Samurai: Sources of Warrior Identity in Medieval Japan

611px-Watanabe_Tsuna_fighting_the_demond_at_the_RashomonMy Social Studies Methods class at the University of Portland recently published a free multi-touch iBook – Exploring History: Vol III (free iTunes). It features thirteen engaging questions and historic documents that empower students to be the historian in the classroom. For more info on our project and free download of multi-touch iBook and pdf versions click here. To better publicize student work, I’m featuring each chapter in it’s own blog post. (Fourth of 13)

The Samurai: Sources of Warrior Identity in Medieval Japan by Benjamin Heebner
Download as PDF 1.8MB

This document based lesson will use Medieval depictions of the Samurai to answer the question of what it means to be a warrior in Japan and the place of the warrior in society. This lesson, is aimed for students to think about how warriors were romanticized in Japan, and how the social structure of Japan reinforces these depictions. in addition, students will then use these understandings see how Medieval Japanese society was ordered.

  1. What does being a warrior entail?
  2. How are warriors identified?
  3. Are the depictions of warriors truthful or are they fabricated?

Reflection by Ben Heebner
The topic of my document-based lesson project is Japanese warrior identity as shown by Medieval era (1185-1868) depictions of warriors. In the lesson students are asked scaffolding questions that help them look at the underlying biases that go into the varied depictions that we are looking at. By doing this students will be interacting with the sourcing of documents, while forming a contextualization of the time period and society that had its top class  dominated by warriors. Using the sources that I chose, students will be able to engage in the question of how groups of people are depicted and why these depictions and the truth may not actually match up. I intentional choose semi-historical depictions of the Samurai to showcase how depictions reflect the identity of the time period that they were created in.

From the first step in creating this document based lesson I knew that I wanted to do something with Medieval Japan. My mind instantly thought about the many woodblock prints (Ukiyo-E) that became massively popular during the Edo Period of Japanese History (1615-1868). By paring these more recent images of warriors and events, that were popularized by the war tale genre, with the war tales and their definition of valor and bravery, I felt that students would become engaged with this material readily. I knew that I would have to include a source from the war tales themselves to be able to tie all the images together so I picked the ending scene from the Hogen Monogatari. While the inclusion of more documents would help, I think that the  depictions that I chose give students the chance to question why these documents were made and why these documents became so well known within Japanese society.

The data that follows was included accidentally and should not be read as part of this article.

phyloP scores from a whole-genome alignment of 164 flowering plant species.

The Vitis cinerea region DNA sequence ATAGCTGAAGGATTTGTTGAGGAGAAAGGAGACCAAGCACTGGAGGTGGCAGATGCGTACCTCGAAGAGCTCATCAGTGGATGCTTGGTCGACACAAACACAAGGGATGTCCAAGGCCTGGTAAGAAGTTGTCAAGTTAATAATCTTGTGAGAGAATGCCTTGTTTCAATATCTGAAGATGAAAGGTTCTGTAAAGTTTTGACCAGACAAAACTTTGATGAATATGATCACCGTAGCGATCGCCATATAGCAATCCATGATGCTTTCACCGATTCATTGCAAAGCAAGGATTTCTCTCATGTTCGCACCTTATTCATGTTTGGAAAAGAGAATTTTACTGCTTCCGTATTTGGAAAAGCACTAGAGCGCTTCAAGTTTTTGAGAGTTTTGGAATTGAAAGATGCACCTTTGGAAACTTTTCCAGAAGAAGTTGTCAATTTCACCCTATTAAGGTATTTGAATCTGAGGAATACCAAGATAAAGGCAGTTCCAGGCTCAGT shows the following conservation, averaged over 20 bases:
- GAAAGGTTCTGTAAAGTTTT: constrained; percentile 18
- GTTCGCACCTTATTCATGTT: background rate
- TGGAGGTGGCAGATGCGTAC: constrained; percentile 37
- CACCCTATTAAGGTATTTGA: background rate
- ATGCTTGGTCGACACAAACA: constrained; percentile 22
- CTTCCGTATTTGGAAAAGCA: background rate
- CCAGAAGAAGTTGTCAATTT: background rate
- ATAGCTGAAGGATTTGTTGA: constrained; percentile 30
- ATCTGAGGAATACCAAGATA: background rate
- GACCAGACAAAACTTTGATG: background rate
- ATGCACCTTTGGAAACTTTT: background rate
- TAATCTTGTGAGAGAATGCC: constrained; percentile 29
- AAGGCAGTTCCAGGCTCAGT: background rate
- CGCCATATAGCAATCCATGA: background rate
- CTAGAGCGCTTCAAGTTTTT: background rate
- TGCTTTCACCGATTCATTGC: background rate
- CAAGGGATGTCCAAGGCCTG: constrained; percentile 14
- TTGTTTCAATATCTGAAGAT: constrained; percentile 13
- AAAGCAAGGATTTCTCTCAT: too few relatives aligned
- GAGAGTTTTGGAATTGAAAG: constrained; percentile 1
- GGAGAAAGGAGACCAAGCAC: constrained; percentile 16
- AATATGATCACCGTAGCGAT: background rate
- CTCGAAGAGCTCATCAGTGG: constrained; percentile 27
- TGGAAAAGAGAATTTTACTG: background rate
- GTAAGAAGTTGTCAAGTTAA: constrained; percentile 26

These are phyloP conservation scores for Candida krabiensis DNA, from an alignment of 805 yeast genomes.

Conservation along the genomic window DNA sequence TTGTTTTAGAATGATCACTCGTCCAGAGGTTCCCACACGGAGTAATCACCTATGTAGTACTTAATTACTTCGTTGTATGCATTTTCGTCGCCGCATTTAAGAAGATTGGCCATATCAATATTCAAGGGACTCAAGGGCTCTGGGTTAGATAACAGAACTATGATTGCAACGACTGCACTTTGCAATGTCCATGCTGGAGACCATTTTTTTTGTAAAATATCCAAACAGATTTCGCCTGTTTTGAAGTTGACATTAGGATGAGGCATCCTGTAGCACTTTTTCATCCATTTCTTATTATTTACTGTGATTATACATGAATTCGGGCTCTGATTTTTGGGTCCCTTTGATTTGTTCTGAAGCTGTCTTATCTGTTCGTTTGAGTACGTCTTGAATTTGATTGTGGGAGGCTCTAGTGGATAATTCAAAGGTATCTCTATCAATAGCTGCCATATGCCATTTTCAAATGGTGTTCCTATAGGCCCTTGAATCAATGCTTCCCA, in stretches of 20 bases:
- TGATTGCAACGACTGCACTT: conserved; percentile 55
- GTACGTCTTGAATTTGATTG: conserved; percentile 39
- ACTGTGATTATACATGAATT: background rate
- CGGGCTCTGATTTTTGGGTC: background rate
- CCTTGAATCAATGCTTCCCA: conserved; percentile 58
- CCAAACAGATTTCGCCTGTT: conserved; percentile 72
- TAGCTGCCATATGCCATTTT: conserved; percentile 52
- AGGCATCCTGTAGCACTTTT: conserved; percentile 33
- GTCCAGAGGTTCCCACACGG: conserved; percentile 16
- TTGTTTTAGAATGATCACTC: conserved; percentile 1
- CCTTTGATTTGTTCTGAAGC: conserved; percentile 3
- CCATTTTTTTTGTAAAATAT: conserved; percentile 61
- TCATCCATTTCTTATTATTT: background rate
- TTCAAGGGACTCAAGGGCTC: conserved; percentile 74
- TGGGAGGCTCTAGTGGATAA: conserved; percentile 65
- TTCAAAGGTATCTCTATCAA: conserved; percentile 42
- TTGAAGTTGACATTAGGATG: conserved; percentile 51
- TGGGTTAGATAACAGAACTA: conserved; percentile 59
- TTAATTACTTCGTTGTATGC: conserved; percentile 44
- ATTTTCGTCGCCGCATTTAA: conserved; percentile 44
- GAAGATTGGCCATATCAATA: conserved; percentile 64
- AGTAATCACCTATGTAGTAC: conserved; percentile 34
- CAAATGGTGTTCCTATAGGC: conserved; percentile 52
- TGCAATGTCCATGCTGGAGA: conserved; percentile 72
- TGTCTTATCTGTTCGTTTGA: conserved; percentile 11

Medieval Japan is a secondary topic of study for most World History classes. The time devoted to Japan is either at the very end of the year, when teachers are looking to fill time, or as an aside to exploration of China. As this document based lesson shows, Japan’s Medieval period is filled with a gold mine of historical inquiry. Japan’s Medieval period is filled with a great many questions that reverberate across the entire world during the Medieval period. The one that this lesson focuses on is, What does it mean to be a warrior. by looking at this question students will have the opportunity to see how extremely different cultures view the same topics  and begin to see how different cultures and groups respond to challenges. By engaging in these questions, students will have the opportunity to be junior historians and engage in the material the same way that a historian would.